What makes marketing remarkable?
You can’t have remarkable marketing without a remarkable product or service.
That’s where it starts, according to Mark Addicks, senior vice president and chief marketing officer at General Mills. He spoke at the Minnesota American Marketing Association’s annual conference last week.
I attended his keynote at the “Marketing in the New World” event. Mark was the perfect speaker for the marketers and students in the room, considering the changes he’s overseen and the campaigns he’s led at General Mills.
The foundation for his talk, “The Plan for Remarkable Marketing,” focused on the opportunities companies of all sizes have today, provided their companies and brands have remarkable products or service to talk about.
“This is the most exciting time to be in marketing,” he said. “Marketing can amplify. It adds fuel and fire to great brands and products and experiences. But without that, don’t waste your time.”
Mark said once a business has remarkable products or service experiences, “you can really innovate and have fun with how you bring it to market.”
For example, he told the group that Fiber One’s “Magic Brownies” online campaign in 2011 – which featured Cheech and Chong – was certainly a unique way to spread the message that as you get older, “you might need a different kind of brownie” in your life.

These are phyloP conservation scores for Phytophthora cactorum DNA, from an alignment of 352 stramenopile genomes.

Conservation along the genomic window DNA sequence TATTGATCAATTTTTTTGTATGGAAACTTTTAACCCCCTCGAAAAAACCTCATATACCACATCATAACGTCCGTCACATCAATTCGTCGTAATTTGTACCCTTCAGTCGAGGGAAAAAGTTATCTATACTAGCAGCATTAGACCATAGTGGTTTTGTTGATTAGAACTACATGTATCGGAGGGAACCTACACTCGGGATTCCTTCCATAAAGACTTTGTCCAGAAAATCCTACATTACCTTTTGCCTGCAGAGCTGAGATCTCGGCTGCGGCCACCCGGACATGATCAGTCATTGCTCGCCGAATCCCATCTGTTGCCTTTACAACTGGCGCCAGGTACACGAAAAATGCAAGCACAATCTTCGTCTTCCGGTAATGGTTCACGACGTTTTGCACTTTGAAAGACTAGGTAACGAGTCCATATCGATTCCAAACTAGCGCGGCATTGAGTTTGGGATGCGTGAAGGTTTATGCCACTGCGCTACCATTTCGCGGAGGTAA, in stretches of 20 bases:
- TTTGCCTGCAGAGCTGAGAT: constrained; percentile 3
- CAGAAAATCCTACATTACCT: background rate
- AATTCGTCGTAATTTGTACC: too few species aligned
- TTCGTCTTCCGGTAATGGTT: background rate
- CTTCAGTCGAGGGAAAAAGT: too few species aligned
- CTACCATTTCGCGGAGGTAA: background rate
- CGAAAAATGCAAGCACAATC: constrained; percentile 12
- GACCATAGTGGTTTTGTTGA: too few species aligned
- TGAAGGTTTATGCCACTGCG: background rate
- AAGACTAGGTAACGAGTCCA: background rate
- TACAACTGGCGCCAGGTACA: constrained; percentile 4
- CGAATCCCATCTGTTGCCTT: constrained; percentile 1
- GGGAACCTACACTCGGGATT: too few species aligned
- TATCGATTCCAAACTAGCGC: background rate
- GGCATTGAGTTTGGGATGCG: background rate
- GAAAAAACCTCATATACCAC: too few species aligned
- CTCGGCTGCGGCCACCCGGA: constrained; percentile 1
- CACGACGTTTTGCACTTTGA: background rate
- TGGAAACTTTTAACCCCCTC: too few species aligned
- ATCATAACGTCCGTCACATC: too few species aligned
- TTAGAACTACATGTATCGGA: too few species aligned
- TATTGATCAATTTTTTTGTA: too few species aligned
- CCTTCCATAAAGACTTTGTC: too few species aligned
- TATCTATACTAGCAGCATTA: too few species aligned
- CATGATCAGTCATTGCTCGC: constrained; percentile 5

Mark also spent some time in his talk noting that General Mills has evolved its thinking about a brand promise (a truth or point of view that a brand cares about passionately) to also developing and embracing a brand purpose (a brand’s commitment to its belief).
“We believe that the difference between a brand and a product is a purpose. This has really driven our business,” he said.
He highlighted Pillsbury’s belief – “The ability to make is in everyone’s hands” – and its purpose, to “Inspire and empower the makers in all of us.”
Mark also said he advises marketers for our brands to “think like a startup” to better adapt to the changes in the marketplace. Meaning, they should get serious about the concept of testing campaign ideas and learning from them. He said it’s about “embracing experimentation” and what he calls “good enough.”
“Get things out into the marketplace, don’t make them perfect. Let people use them and then observe and listen. It’s not about working longer and harder. It’s about working faster and smarter,” he said.
Mark pointed to what Yoplait did to showcase how they listened to consumers, made changes to the product, and then did marketing around that change (Watch “Sparked by a post”).
Mark closed his talk, encouraging attendees to take advantage of the changes in marketing happening right in front of them.
And, to have fun.
“Think big,” he said. “Ask ‘What could that look like? What could that feel like? What could we do?’ You’re seeing small companies think very, very, big, and big companies that aren’t thinking big enough. So have fun, because you know what the idea is, and you know where you’re going to play and you know it’s remarkable. So make it as fun and as engaging as you can be.”